All You Need To Know About Assumed Name Certificates (DBAs) in Texas
Believe it or not, but not all businesses operate under the legal names that they’re registered by. Sometimes companies use fictitious or assumed names (also known as DBA – “Doing Business As”) for their businesses.
Why does a company need DBAs?
A company may be using an assumed name for a number of reasons. It may be because the DBA is more attractive from a marketing perspective, or they may be using it to create a separate business identity. Regardless of why a company chooses to use an assumed name, it must register an Assumed Name Certificate in order to operate legally under a DBA.
Why are DBAs Required?
DBAs were put in place to protect consumers from dishonest businesses using a different name in order to escape legal issues. After company files for a DBA, it’s typically printed in the newspaper so that the community knows who is actually behind the business.
Where do I file for a DBA?
The procedure for filing for a DBA is different for incorporated businesses and unincorporated businesses. Let me explain how …
Incorporated businesses such as corporations, limited liability partnerships, limited partnerships, LLCs (Limited Liability Companies) or foreign filing entities that are actively working in Texas are required to file a DBA with:
- The county clerk where the company has a registered office.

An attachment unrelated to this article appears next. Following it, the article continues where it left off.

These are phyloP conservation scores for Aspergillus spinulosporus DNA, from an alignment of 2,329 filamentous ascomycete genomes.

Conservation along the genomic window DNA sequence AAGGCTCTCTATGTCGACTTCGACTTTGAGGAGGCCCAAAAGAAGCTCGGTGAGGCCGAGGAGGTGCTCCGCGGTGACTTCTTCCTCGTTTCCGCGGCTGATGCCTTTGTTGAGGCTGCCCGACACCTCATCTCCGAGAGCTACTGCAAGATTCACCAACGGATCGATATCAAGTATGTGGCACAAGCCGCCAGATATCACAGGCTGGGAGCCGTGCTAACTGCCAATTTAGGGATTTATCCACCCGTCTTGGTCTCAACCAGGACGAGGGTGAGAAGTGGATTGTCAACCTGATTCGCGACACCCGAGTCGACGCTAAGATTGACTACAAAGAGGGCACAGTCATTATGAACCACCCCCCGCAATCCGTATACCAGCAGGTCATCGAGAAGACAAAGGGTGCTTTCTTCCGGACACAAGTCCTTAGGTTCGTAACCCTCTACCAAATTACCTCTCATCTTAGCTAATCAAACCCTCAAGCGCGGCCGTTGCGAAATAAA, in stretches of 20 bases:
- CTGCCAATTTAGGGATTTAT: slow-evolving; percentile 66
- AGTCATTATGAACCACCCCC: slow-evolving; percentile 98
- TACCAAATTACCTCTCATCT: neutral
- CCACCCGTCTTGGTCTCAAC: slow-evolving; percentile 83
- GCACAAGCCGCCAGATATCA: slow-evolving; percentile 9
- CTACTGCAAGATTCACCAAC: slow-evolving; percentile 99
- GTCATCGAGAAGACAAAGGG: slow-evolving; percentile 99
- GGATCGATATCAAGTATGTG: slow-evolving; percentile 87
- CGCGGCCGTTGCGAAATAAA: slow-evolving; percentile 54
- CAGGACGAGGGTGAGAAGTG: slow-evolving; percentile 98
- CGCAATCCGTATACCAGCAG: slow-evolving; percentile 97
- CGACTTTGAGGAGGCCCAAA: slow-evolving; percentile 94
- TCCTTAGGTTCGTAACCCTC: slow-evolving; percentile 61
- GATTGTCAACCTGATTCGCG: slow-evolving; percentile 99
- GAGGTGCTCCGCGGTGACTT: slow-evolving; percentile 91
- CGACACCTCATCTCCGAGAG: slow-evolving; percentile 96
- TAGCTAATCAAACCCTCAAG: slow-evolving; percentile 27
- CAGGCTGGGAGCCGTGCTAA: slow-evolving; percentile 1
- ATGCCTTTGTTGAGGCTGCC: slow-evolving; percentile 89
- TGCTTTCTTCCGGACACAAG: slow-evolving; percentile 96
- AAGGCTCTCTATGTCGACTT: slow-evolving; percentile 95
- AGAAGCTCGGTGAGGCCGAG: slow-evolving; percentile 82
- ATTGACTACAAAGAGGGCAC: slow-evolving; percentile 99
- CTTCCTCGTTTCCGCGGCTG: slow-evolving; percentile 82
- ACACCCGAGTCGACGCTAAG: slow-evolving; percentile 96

- The Texas Secretary of State.
Businesses that have not been incorporated must file their DBAs in each county in which they maintain or plan to maintain a professional office. If the company does not have any professional offices, then the company must file a DBA in the county in which it renders professional services.
A Word of Caution
While DBAs give you legal permission to use a different name, they do not transform your business into a separate legal entity. In other words, using a DBA won’t give you liability protection. If you’re running a partnership or sole proprietorship, you will NOT be protected from the liabilities and obligations of your business by using a DBA.
How long is a DBA Valid for?
Your DBA will be valid for a maximum of 10 years, but you’re allowed to renew it for another 10 years within the last sixth months of its expiration date.
Can I Cancel a DBA?
A DBA may be canceled anytime by filing a Certificate of Abandonment of Disposition of Interest.
Can I Make Changes to my DBA After Filing?
Unfortunately not, so make sure you get it right the first time! If you do need to make changes, you’ll have to file a new DBA. And that’s like throwing money away 😉
Can I File Multiple DBAs?
As long as you comply with the Texas Business and Commerce Code, you can file as many DBAs as your heart desires.
What Happens if I Violate Texas DBA laws?
Texas takes consumer protection laws quite seriously. Under the Texas Business and Commerce Code, both civil and criminal penalties may be imposed upon people violating Texas DBA laws. Don’t mess with Texas!
You should be careful about implementing your DBAs to the letter of the law. It’s highly recommended that you hire experts to sort out the legal details when filing a DBA. A single mistake could cost you hundreds or thousands of dollars.